Sushma Swaraj to visit Myanmar; focus on Rohingyas

Some 670,000 Rohingya have fled Myanmar since security forces launched a violent crackdown in Rakhine state last August

Some 670,000 Rohingya have fled Myanmar since security forces launched a violent crackdown in Rakhine state last August

A United Nations Security Council (UNSC) delegation was yesterday visiting volatile areas of Myanmar's Rakhine state, from where hundreds of thousands of Rohingya have fled military-led violence, to see firsthand the aftermath of the army's crackdown as well as Myanmar's preparations for taking back the refugees.

Russia's deputy UN Ambassador Dmitry Polyanskiy was wary of Security Council involvement though because Myanmar said it was willing to tackle the issue. "One is an ICC [International Criminal Court] referral".

"I hope Bangladesh continues to demonstrate the leadership that has resulted in recognition from around the world, particularly ahead of the challenging monsoon season", Trump said.

He said Hasina reiterated her call for the global community to continue to pressure the Myanmar government to repatriate its people from Bangladesh. This was the council's first visit to Southeast Asia since ambassadors visited East Timor in 2012.

The delegation also met some refugees who had returned from Bangladesh, the government of Rakhine state and civil representatives.

But Suu Kyi, who does not control the military, also told Pierce that "if evidence were available it should be reported to the Burmese authorities and they would investigate".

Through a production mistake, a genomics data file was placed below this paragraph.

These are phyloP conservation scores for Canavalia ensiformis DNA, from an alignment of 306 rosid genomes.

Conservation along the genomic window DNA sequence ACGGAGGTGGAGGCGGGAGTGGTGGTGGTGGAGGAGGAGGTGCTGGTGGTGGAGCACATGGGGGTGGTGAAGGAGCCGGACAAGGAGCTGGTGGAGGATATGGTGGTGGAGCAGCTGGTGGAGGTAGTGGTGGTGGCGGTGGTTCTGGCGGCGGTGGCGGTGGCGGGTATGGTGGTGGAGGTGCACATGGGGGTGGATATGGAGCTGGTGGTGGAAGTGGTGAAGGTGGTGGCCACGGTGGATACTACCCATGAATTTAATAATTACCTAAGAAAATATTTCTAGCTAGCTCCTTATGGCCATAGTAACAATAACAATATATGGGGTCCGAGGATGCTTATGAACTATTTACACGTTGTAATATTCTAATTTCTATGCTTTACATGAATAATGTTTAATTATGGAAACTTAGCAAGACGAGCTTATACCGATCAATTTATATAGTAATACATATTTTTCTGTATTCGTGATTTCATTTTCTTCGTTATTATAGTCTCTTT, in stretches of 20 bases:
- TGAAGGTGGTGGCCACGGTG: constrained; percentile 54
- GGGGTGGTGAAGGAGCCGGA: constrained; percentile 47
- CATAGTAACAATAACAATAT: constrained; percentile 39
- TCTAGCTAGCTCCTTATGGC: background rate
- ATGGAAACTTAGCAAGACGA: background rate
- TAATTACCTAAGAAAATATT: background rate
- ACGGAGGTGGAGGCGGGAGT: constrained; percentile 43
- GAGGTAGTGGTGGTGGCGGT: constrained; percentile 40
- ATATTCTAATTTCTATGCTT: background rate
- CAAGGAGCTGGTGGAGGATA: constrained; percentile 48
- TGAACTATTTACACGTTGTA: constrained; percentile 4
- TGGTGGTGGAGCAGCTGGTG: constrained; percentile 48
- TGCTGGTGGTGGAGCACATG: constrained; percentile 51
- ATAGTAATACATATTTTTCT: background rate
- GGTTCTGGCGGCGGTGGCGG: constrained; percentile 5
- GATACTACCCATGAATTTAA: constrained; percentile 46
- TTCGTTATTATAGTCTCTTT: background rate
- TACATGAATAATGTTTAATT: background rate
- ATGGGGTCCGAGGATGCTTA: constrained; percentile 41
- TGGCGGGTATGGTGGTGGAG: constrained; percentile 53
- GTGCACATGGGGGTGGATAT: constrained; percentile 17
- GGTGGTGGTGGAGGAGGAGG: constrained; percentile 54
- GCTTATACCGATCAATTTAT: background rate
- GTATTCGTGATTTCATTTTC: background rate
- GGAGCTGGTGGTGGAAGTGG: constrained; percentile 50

She did not comment on Min Aung Hlaing's response.

The group inspected facilities prepared by the Myanmar government for the Rohingya refugees' return.

Since then, Washington has been conducing an examination that could be used to prosecute the armed forces for crimes against humanity.

"Basically it's like the mafia investigating itself", said Brad Adams, executive director of Human Rights Watch's (HRW) Asia Division. That investigation led to a USA declaration of genocide and the imposition of economic sanctions against the Sudanese government, the news agency said. He said he did not believe the Trump administration would pay serious attention to the findings.

"It's an institution, the army, that has never held its own soldiers accountable for nearly anything", he said, adding that there are already public statements being made by the military, exonerating itself and saying that "claims of rape by its soldiers are "fake news" - they're using [President Donald] Trump's language". "So the investigation can not have that much impact".

This picture taken from Maungdaw district, Myanmar's Rakhine state on April 25, 2018 shows Rohingya refugees gathering behind a barbed-wire fence in a temporary settlement setup in a "no man's land" border zone between Myanmar and Bangladesh.

Most of the Rohingya, whom the government refers to as Bengalis, are stateless and have been denied access to citizenship under Myanmar's 1982 Citizenship Law, which critics say is discriminatory.

But the United States government is conducting an intensive examination of allegations of atrocities against the Rohingya that could be used to prosecute Myanmar's military officials for crimes against humanity, U.S. officials have told Reuters. "They got to know about what really happened in Rakhine state, and because they have seen and know the truth, we think their attitude will change at least a little". In January, the two countries agreed to complete the process in two years.

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